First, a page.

We need to cooperate more closely in the field of labour market policy, taxation and social protection. If we are serious about taking countermeasures early on in an emerging crisis in future, we need to look at more than just fiscal indicators. We also need to analyse employment rates and public investment in education systems.
Another area in which our coordination should be more binding is the Europe 2020 strategy. By 2020 EU member states should achieve an employment rate of 75 percent for both women and men. This strategy allows us, in a broader sense, to focus on labour markets, youth unemployment, pension schemes and public health systems – always taking account of the economic capabilities of each member state. The mid-term review of the Europe 2020 strategy is due in 2015. This could be just the right moment to take a fresh look at the results of our social policies and to see if and where there is further room for improvement.
In these terms, Finland has a lot to offer. During difficult economic times in your own country, you have demonstrated an eagerness for reform instead of turning a blind eye to the underlying problems. You have launched significant measures at the national level to re-balance the state budget, revive the economy and make it fit for the future. But you have also been aware that reform cannot mean a crack-down on the social system.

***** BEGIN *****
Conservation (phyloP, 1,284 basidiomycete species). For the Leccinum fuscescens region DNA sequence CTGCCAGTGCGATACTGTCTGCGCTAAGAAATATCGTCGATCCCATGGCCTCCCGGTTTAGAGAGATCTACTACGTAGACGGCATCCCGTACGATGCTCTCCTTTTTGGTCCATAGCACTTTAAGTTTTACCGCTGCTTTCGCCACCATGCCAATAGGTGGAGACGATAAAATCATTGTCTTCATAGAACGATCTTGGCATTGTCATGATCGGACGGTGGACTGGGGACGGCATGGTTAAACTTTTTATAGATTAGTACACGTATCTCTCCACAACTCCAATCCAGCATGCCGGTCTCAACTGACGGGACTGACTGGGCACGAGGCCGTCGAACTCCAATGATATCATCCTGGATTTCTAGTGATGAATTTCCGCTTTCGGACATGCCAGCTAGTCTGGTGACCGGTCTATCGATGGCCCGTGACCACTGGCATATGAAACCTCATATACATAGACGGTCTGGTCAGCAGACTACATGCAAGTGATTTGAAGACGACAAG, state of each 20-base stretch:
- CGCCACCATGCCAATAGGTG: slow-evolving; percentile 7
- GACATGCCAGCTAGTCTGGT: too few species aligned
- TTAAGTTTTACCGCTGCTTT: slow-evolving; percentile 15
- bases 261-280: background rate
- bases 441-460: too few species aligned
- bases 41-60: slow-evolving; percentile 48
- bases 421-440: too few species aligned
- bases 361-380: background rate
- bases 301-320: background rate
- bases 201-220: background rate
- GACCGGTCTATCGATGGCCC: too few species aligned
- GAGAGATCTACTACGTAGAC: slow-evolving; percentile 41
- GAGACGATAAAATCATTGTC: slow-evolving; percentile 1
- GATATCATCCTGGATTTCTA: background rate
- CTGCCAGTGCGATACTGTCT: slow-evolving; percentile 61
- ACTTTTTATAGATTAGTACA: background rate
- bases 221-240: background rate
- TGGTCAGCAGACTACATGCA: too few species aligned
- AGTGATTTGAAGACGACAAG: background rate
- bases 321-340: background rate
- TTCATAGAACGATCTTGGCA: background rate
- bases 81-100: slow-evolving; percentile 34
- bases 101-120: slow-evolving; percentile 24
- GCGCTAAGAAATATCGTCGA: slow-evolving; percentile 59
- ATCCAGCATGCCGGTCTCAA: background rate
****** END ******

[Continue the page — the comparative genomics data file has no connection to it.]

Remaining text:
You have made smart investments in areas that really pave the way for the next generation, investments that are likely to pay off in the future. These are investments in schools and universities, research and development, environmentally friendly technologies, alternative energy production, IT and life sciences, to mention just a few. Investing in people means investing in the future. That is because their knowledge and their skills are the key factors for a prosperous and successful Europe in a globalised world.